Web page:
On April 9, we began following the journey of five missionaries to Sierra Leone in 1944–Lloyd and Eula Eby, Bernadine Hoffman, Oneta Sewell, and Erma Funk. On April 20, we left them in Natale, a city on the eastern tip of Brazil jutting into the Atlantic Ocean. From there, they planned to catch a plane to Africa. But it was war-time, and the missionaries found themselves stuck in Brazil for six weeks.
Planes were constantly making the flight across the Atlantic, but military people had priority. Finally, on June 4, Pan Am had a plane for them. A few seats would be filled by the wives of Firestone workers. All the rest would go to missionaries. On June 5, after a 14-hour flight, they landed in Liberia. (The next day, incidentally, the D-Day invasion occurred in Europe.)
Now the five United Brethren missionaries, along with six missionaries from other organizations, had to figure out how to get to Sierra Leone, along with all their luggage. Early one morning, they boarded a small boat for the 30-mile trip along the coast to Sierra Leone.
The rough seas and high waves left nearly everyone at least a little sick. Then, at the mouth of a river, they hit a sandbar, with high waves all around, and it became quite dangerous. The oarsmen jumped overboard and, one by one, carried the passengers ashore. When the wind subsided, they continued on to Sulimah, the southern-most village in Sierra Leone.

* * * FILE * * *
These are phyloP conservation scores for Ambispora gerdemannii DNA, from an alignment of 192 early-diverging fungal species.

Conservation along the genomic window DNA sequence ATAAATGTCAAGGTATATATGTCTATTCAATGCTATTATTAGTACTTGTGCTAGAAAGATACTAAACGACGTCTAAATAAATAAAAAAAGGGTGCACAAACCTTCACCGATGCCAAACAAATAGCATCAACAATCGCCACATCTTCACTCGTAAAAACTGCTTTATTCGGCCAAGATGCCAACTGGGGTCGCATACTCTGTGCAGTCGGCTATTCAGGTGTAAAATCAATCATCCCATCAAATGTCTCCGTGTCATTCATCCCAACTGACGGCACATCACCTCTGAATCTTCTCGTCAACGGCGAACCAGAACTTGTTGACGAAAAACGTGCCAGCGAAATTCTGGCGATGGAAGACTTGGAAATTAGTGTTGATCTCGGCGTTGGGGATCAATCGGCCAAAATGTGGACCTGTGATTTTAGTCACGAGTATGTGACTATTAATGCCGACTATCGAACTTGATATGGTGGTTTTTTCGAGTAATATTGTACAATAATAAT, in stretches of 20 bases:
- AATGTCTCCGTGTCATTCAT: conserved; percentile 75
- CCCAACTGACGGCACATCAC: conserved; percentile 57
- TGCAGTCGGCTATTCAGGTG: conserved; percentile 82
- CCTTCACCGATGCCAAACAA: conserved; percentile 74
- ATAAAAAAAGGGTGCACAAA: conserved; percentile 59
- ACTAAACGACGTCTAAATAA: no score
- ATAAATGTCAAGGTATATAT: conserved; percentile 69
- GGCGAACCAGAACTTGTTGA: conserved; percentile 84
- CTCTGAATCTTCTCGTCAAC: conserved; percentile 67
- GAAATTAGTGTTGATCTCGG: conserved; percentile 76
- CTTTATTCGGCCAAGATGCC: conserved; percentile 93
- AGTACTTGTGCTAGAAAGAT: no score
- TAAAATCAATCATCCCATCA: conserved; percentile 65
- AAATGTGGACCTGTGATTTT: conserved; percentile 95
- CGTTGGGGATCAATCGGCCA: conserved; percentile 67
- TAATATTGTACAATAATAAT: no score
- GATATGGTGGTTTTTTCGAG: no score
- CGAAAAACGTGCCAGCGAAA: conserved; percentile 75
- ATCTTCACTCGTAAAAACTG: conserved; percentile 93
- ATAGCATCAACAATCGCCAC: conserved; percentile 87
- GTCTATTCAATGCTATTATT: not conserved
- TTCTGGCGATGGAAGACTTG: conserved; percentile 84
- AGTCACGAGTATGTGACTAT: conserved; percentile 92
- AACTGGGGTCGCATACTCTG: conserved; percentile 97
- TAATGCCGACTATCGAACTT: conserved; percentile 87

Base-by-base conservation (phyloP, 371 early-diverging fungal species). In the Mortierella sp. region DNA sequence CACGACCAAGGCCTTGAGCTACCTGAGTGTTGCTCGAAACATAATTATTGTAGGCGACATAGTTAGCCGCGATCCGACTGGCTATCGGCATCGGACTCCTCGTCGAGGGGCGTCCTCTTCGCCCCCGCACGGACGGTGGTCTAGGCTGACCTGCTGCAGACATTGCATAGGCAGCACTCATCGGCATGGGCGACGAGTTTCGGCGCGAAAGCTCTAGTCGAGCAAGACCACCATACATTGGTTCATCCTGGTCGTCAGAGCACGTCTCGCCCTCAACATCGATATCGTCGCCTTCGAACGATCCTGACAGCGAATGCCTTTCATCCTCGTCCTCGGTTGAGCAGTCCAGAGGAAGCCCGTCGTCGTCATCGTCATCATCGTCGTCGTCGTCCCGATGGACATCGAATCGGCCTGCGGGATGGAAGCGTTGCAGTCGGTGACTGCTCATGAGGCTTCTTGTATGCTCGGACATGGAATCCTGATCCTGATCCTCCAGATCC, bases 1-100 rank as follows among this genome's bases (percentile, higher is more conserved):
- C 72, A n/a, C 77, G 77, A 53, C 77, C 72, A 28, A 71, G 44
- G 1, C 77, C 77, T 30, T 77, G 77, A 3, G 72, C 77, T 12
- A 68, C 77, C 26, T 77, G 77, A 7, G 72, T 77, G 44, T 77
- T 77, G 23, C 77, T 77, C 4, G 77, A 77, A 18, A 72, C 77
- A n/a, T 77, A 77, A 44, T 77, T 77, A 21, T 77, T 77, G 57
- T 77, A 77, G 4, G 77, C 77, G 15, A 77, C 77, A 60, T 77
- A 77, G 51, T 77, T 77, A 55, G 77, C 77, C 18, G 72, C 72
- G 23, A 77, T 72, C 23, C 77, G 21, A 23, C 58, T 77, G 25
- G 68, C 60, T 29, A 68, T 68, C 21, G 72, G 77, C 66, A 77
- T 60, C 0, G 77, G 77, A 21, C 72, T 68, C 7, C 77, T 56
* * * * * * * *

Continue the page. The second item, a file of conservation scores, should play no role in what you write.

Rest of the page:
It was June 9, 1944. Exactly two months after leaving Indiana, they had arrived in Sierra Leone.
The next day, a doctor arrived from Pujehun on a lorry he had chartered. The missionaries were able to charter it back to Pujehun. From there, the eleven missionaries took a lorry to Bo, which was as far as the six non-UB missionaries needed to go.
The next day, the five UBs traveled by lorry to Mattru, and then took a boat to Bonthe. They had arrived.